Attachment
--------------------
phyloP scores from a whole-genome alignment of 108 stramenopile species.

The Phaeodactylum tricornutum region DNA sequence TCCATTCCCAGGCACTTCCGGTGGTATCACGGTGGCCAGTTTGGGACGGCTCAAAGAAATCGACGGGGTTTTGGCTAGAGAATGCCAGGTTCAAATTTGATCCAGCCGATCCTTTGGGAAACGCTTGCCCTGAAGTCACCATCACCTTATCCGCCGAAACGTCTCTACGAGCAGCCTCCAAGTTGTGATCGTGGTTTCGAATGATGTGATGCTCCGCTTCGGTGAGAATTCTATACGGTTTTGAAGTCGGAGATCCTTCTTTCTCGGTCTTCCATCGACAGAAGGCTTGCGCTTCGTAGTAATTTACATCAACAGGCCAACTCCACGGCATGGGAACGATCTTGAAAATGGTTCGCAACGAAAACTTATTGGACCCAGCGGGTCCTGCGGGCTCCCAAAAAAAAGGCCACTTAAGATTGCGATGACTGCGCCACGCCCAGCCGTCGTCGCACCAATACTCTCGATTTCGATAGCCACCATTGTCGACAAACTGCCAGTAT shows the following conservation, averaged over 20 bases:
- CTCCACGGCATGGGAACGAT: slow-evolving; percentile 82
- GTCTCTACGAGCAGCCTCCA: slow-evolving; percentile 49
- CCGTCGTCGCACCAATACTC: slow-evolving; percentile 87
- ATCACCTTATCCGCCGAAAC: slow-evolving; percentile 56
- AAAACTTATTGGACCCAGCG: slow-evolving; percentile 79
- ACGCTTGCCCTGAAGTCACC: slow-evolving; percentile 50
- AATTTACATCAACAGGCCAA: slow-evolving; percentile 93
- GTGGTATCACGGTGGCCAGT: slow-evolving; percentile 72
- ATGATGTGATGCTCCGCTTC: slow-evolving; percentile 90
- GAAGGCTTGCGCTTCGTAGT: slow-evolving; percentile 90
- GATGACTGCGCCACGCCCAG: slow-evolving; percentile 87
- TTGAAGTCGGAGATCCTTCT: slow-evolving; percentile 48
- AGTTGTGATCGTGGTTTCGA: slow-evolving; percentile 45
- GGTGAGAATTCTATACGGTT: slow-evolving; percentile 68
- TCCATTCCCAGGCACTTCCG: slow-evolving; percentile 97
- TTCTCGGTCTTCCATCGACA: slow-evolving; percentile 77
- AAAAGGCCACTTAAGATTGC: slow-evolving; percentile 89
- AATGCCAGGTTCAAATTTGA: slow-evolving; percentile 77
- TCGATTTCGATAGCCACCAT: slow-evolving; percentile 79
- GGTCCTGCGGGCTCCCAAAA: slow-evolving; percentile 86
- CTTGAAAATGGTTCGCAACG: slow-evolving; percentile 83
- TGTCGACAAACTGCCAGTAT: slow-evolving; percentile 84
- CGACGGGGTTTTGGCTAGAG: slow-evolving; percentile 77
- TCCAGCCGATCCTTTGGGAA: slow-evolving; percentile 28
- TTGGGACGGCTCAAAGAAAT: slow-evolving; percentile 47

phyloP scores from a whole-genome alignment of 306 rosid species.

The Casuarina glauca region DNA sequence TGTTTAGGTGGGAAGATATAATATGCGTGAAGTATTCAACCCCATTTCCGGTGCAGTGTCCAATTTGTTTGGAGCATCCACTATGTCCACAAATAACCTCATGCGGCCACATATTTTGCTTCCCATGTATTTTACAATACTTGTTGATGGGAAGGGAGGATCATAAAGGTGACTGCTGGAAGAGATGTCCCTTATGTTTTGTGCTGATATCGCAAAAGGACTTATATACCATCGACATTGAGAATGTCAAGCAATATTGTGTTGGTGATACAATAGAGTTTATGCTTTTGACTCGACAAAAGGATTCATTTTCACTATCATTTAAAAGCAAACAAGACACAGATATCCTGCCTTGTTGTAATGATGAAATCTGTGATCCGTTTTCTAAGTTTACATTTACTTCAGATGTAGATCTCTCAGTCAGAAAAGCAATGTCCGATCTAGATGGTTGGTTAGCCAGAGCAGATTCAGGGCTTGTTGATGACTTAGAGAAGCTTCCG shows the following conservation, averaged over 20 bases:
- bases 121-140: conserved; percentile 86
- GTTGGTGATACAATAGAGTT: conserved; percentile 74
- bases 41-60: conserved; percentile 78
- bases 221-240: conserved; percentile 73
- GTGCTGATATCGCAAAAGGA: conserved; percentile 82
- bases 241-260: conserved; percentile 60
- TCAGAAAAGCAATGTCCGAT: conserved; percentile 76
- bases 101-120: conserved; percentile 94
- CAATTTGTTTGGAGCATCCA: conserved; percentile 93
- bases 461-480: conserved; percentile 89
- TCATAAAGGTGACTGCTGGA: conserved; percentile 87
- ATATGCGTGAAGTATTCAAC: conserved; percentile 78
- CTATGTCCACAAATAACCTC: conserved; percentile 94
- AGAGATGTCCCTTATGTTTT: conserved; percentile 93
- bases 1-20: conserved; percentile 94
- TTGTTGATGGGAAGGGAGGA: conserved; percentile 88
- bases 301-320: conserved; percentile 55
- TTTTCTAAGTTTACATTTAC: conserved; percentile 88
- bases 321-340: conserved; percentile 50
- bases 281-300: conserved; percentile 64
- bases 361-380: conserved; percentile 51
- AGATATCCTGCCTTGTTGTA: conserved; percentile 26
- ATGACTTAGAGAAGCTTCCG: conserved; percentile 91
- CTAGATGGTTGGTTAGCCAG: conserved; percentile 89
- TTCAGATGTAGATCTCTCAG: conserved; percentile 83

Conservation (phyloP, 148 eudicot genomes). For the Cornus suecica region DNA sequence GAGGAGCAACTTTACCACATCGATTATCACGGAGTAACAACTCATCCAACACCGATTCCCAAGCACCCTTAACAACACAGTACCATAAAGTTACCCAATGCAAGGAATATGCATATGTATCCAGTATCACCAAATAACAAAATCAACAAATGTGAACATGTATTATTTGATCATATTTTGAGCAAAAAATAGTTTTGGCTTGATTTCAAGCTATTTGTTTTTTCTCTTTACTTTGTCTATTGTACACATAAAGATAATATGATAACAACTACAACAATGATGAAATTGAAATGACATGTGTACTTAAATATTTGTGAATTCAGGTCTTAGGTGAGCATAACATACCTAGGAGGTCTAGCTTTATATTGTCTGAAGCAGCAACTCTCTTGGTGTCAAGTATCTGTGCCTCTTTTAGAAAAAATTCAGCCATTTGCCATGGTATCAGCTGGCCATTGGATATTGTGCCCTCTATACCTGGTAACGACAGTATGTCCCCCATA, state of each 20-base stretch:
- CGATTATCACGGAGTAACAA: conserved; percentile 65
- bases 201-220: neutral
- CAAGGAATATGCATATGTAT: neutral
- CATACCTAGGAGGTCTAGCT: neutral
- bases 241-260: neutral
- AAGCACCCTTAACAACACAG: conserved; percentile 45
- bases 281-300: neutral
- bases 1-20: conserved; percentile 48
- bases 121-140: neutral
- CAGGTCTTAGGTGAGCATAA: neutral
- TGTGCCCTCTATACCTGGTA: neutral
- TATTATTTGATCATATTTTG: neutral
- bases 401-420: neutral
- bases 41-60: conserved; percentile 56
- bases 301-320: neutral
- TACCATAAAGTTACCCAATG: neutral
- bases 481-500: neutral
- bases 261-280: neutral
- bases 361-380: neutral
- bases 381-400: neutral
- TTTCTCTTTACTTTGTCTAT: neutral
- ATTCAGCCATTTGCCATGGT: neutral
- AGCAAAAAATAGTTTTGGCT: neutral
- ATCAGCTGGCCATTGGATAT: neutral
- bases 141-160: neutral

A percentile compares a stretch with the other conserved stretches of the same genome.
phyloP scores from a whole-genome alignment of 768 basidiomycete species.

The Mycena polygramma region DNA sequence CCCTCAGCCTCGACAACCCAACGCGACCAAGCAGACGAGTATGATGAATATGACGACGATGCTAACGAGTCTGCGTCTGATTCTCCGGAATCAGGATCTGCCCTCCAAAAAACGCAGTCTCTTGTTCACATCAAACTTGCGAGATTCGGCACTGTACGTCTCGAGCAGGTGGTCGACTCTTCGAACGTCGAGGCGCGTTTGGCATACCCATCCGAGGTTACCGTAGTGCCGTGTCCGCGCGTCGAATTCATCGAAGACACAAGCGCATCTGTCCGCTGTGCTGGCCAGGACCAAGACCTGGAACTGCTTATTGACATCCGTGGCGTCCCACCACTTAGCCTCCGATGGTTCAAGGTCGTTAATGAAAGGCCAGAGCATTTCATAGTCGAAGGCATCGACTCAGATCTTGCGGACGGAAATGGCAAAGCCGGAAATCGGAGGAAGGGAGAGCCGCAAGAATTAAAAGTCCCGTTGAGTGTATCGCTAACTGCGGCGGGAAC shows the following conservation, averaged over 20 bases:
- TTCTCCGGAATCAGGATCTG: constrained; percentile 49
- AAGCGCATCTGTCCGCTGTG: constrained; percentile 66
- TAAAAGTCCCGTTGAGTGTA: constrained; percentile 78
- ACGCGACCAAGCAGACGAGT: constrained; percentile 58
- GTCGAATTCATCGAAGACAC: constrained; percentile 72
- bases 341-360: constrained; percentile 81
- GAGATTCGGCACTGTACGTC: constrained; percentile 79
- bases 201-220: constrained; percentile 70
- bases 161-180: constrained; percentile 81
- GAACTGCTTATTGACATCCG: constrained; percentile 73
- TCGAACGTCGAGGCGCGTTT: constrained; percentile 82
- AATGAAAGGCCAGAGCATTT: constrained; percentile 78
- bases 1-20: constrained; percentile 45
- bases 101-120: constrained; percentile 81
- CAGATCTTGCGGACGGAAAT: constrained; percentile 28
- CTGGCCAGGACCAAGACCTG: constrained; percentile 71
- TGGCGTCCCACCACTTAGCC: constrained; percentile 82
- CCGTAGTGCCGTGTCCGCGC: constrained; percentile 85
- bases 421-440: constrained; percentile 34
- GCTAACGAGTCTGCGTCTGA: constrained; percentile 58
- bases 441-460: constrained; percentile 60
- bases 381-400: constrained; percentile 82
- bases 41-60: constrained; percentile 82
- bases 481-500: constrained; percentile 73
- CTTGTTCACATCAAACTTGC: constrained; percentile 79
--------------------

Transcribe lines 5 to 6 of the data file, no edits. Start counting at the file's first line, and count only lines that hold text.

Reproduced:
- CCGTCGTCGCACCAATACTC: slow-evolving; percentile 87
- ATCACCTTATCCGCCGAAAC: slow-evolving; percentile 56